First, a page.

The study tested the carnitine and TMAO levels of omnivores, vegans and vegetarians, and examined the clinical data of 2,595 patients undergoing elective cardiac evaluations. They also examined the cardiac effects of a carnitine-enhanced diet in normal mice compared to mice with suppressed levels of gut microbes, and discovered that TMAO alters cholesterol metabolism at multiple levels, explaining how it enhances atherosclerosis.

    Dr. Hazen began his research five years ago with a scientific fishing expedition. He directs a study of patients who come to the Cleveland Clinic for evaluations. Over the years, there have been 10,000. All were at risk for heart disease and agreed to provide blood samples and to be followed so the researchers would know if any patient had a heart attack or died of heart disease in the three years after the first visit. Those samples enabled him to look for small molecules in the blood to see whether any were associated with heart attacks or deaths.

    That study and a series of additional experiments led to the discovery that a red meat substance no one had suspected — carnitine — seemed to be a culprit. Carnitine is found in red meat and gets its name from the Latin word carnis, the root of carnivore, Dr. Hazen said. It is also found in other foods, he noted, including fish and chicken and even dairy products, but in smaller amounts. Red meat, he said, is the major source, and for many people who eat a lot of red meat, it may be a concern.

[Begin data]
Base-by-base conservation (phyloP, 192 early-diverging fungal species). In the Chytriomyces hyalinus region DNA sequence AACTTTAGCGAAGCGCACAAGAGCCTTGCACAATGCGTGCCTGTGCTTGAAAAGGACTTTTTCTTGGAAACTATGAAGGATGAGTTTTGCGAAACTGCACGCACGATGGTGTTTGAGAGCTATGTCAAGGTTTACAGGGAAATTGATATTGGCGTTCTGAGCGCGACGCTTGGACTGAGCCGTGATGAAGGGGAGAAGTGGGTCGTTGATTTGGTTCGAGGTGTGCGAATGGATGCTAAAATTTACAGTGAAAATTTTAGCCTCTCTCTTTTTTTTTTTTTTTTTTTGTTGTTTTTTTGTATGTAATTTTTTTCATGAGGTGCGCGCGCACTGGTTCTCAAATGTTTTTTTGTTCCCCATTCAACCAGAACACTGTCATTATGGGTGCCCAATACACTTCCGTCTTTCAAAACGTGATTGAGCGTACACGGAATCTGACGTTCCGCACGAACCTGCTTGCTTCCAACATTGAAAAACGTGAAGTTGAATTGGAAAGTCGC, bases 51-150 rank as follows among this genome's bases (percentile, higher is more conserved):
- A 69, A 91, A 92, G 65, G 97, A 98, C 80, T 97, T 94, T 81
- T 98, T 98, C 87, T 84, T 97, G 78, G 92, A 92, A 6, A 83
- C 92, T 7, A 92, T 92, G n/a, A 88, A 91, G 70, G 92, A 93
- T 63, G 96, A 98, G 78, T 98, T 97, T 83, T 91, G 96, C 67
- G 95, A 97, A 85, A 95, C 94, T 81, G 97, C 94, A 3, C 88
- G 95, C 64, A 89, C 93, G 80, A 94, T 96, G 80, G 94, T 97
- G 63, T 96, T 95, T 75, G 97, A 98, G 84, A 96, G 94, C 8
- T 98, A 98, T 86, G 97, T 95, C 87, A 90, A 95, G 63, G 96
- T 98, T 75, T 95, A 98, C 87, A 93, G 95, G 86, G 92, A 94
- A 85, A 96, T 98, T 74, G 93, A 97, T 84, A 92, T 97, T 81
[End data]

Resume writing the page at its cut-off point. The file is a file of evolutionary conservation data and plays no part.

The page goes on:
The researchers found that carnitine was not dangerous by itself. Instead, the problem arose when it was metabolized by bacteria in the intestines and ended up as TMAO in the blood.

    That led to the steak-eating study. It turned out that within a couple of hours of a regular meat-eater having a steak, TMAO levels in the blood soared.

    But the outcome was quite different when a vegan ate a steak. Researchers had hypothesized that vegans would not have as many of the gut bacteria needed to make TMAO, and indeed virtually no TMAO appeared in the vegan’s blood after he consumed a steak.

    “We did not expect to see such a dramatic difference,” Dr. Hazen said.